There’s nothing like a freshly painted room to renew your spirits and make your decor look great again. Painting a room – or even an item of furniture – is one of the fastest ways to renovate it and give it a fresh lease on life…
If you’ve done all your DIY prep the right way, the process itself should have gone smoothly and cleanup should be minimal – but that lingering smell can be a dealbreaker, especially if you were using enamel or oil-based paints.
Here’s what you need to know to avoid weeks of headaches and irritated noses:
Why do paints leave behind a strong odour?
You may wonder why we live in an era where we can have wi-fi anywhere, but paint still stinks. The smells released are actually a critical part of the ‘curing’ procedure, where the wet paint from the can dries to the smooth finish you want.
That’s why enamel and oil-based paints always smell worse than acrylics, which are water-based and thus can cure in the air with less release of solvents.
So, since we can’t get rid of the smelly phase for good, what can you do to make it more tolerable?
Reduce paint smells while you work
Be sure to stay neat and clean while you’re actually working in the room. Don’t leave paint cans open to the air, use drop cloths to catch spills, and place your cans and rollers on old newspaper while you aren’t working with them.
This will have the added benefit of keeping your paint fresh, as well as cutting down considerably on the bad smells being released into the room.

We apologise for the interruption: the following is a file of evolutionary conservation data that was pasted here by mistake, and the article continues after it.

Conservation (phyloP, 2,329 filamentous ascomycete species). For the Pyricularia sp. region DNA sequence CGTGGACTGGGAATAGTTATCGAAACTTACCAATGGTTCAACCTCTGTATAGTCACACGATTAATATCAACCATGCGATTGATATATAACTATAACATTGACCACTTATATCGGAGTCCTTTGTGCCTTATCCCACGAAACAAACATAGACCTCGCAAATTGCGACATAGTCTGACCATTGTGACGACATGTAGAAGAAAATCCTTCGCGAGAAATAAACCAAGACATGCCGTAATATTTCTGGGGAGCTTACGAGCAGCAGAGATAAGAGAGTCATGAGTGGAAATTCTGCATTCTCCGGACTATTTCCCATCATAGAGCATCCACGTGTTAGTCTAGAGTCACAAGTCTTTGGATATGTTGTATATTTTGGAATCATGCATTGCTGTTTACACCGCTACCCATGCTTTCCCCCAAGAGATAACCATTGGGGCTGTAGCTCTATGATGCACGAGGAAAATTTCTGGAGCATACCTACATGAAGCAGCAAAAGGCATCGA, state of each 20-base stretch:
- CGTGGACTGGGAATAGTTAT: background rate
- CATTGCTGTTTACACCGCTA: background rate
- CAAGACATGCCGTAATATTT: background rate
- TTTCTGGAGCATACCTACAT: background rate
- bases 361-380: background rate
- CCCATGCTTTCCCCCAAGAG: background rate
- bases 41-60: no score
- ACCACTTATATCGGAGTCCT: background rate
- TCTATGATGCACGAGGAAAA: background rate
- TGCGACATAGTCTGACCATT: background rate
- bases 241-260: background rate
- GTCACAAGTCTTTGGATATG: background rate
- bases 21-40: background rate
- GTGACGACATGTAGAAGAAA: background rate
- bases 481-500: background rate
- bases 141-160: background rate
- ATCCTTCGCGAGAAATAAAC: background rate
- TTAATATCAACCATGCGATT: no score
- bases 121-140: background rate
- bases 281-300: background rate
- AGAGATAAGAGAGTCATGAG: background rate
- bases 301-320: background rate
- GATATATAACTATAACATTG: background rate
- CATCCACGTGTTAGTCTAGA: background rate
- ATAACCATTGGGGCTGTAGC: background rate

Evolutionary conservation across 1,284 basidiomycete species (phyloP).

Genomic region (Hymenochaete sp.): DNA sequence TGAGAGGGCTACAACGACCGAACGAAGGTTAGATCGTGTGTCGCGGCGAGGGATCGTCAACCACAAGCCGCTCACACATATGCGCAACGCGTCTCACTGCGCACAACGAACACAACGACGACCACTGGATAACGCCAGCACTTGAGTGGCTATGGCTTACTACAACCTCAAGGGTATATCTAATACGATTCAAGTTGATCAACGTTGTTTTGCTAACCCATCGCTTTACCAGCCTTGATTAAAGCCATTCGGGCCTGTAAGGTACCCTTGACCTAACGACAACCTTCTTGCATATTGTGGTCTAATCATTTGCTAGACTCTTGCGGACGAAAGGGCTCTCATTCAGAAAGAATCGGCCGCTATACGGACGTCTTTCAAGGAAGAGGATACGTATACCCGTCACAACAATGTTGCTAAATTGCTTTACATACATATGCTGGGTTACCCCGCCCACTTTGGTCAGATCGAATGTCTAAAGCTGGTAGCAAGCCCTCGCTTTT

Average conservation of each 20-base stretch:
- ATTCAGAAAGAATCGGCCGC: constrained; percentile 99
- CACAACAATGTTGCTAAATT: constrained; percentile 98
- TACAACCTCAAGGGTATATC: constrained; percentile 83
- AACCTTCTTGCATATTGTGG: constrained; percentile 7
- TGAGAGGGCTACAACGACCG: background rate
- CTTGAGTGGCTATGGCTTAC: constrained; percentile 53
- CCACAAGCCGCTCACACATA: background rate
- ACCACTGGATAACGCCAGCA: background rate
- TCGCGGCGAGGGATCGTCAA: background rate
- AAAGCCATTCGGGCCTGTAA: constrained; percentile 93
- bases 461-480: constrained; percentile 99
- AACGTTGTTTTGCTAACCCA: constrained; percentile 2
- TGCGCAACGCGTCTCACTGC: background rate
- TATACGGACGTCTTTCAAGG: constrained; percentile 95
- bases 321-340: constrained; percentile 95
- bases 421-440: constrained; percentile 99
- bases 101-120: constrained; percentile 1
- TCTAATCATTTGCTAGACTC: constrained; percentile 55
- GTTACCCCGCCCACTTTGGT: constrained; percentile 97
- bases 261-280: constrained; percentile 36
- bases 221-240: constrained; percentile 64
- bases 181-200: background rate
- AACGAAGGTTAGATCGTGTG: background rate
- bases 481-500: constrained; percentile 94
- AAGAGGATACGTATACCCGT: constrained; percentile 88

Remove all absorbent surfaces (like furnishings and curtains) you possibly can, too, so they don’t soak up the smell and hang on to it for weeks to come.
Banish the smell when you’re done
Since the odour is part of the drying process, even the best job will still leave a room whiffy when you are done.
You can significantly speed up the time it takes to return to normal, however. Charcoal bricks or bicarbonate of soda are your best bets to soak up smells, although you can also try coffee grounds, vinegar, vanilla/peppermint extract or sliced onion rings if you would rather.
Pop liberal bowls all around the room, so they can draw the smell in instead of letting it linger. Change them out daily until the smell is gone.
Try to leave soft furnishings out of the room as long as possible. Ventilate the room as much as you can, too, with open windows and running fans to speed up the exchange of tainted air with fresh air.
A DIY paint job needn’t be a headache, with these smart management tips.